The third is the first since mine to be initially published in English—and in England. Due later this year, it is called The Creators of Batman: Bob, Bill & The Dark Knight, by British writer Rik Worth.

I’ve not yet gone through the prose book in its entirety, but what I have read reveals a strong grasp of the material and some thoughtful insight, such as this (taken from pages 88-89 of a still-being-edited draft):

When looking at history, we reduce people to the events in their lives. It is easy for us to see Finger as an uncredited and unfairly treated creative who struggled to make ends meet. From this, it is easy to assume he was a perpetually unhappy man. But the truth is anecdotes and historical events only ever offer us a small glimpse of how people really felt. We can extract parts of their personality from this evidence, but we can’t fully understand what it is to know them. Likewise, we may be tempted to define Bill Finger by the actions of Bob Kane, but this reduces them both; boiling them down and diminishing the complexity of their relationship and identities to characters neatly fitting into a narrative with an over-arching theme. We want to define a life though some recurring pattern we spot, but a tragic life doesn’t mean the person who lived it spent their days in tragedy. People aren’t all good and they aren’t all bad, neither are they all exuberance or misery or indifference. They’re all these things through the course of their time on earth.

I hope to weigh in more after I’ve read the finished book.

The ninth and final chapter is a humbling look at my efforts to get Bill credit, and yet again my last name and Bills predilection for puns align:

Congrats, Rik, and thanks for helping spread word of Bill Finger’s legacy.

Wednesday, April 21, 2021

Keynote for Pennsylvania School Librarians Conference 2021

On 4/15/21, I had the privilege of delivering the 1.5-hour opening keynote for the Pennsylvania School Librarians Conference…from my basement office. Shoeless.

Such are our times.

Sometimes your work and a conference theme just understand one another.

I’m lucky that my story is so twisty that it holds attention whether shared on stage or by screen. Because we are now all members of Zoom Nation, I tell viewers (AKA audience members) to think of my talk not as yet another yammering head in a box but rather as a very low-budget Netflix film. I don’t know if that makes the experience more palatable for anyone, but I want them to know I empathize.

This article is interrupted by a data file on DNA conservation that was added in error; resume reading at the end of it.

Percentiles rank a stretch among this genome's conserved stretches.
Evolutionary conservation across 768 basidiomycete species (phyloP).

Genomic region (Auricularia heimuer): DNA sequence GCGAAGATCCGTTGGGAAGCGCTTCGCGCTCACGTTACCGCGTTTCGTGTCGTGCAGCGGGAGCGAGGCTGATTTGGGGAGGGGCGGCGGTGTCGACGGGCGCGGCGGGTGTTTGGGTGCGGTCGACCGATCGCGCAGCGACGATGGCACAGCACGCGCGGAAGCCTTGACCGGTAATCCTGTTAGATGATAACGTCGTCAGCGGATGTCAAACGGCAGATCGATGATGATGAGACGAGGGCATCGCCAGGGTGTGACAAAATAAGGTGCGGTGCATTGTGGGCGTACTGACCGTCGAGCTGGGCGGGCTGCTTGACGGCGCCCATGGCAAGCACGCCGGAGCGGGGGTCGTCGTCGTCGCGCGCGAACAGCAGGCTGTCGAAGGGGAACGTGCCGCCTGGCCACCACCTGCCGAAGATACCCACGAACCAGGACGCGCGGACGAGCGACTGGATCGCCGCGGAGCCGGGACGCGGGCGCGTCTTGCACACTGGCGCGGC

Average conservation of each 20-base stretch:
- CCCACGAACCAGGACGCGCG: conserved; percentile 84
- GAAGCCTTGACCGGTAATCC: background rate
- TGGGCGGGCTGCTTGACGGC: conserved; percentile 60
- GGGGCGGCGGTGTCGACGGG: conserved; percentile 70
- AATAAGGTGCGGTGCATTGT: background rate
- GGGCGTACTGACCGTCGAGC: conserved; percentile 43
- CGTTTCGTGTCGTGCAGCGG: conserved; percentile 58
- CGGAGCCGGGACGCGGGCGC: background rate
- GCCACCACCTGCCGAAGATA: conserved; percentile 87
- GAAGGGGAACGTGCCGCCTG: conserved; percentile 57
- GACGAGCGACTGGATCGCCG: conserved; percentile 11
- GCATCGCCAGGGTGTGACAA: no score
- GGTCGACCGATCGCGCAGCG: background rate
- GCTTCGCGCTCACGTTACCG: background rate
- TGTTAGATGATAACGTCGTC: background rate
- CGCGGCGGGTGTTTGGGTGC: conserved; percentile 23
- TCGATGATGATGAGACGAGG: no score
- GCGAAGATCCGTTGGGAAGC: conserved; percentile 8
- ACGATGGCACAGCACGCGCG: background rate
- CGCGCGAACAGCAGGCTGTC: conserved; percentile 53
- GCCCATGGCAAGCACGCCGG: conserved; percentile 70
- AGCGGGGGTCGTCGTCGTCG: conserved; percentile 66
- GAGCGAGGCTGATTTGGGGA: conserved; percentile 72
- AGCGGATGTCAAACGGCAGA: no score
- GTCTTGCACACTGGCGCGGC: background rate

The conference organizers kindly shared with me the feedback I received. A sampling by category:


  • “What a tremendous presentation! Absolutely brought tears to my eyes. We learned some excellent strategies for teaching primary source that we can all incorporate into our lessons.”
  • “What a story! I was a fan of Boys of Steel…but what a change Marc made [for Bill Finger’s] legacy. I will share with my students for years to come.”
  • “I love how he used his investigative skills to uncover the truth. Great speaking skills! I’m playing the recording for my husband.”
  • “Marc is a great storyteller! So inspiring!”
  • “I loved Marc’s tenacity and positive attitude!”
  • “Being able to hear from a terrific author, I didn’t realize how deeply I had been starved of that, and it helped breathe life into my library soul.”
  • “Marc’s depth of knowledge and passion for his writing and books is impeccable.”
  • “This entire presentation was amazing!”
  • “This was so good!”


  • “I just LOVED this keynote! I can’t wait to figure out how to get Marc to present for my school.”
  • “Would love to have Marc speak at my school!”
  • “Fascinating. I would love to host an author visit at my school and feel this is such a great story for all my students to hear.”
  • “I loved Marc’s strategies for conducting research and I hope to be able to have him do a school visit with us in the future.”


  • “This presenter was a research all-star. I can use his examples of deep research to inspire students to keep digging for information.”
  • “His research experience was incredible. Something students would love to hear about.”
  • “I teach research skills to high school students and one of the most important attributes to be successful is perseverance. Marc’s story is a perfect example of this.”
  • “Marc’s talk is a great public service announcement for the research cycle/process!”
  • “I will share his ideas with the MS and LS librarians. I will use his examples of research and use of primary sources in my instructional classes. Good for advisory groups!”
  • “I would love to use your story to teach students that the internet is not the only resource.”
  • “Demonstrating his perseverance and commitment to finding the truth through primary source research can serve as a great role model for our students.”
  • “Ask questions now—you don’t know if you’ll ever get the chance to again.”


  • “I have SO many ideas to utilize Marc’s story to teach my students more about intellectual property, the value of personal story, the importance of credit and honesty, and the power of each individual person.”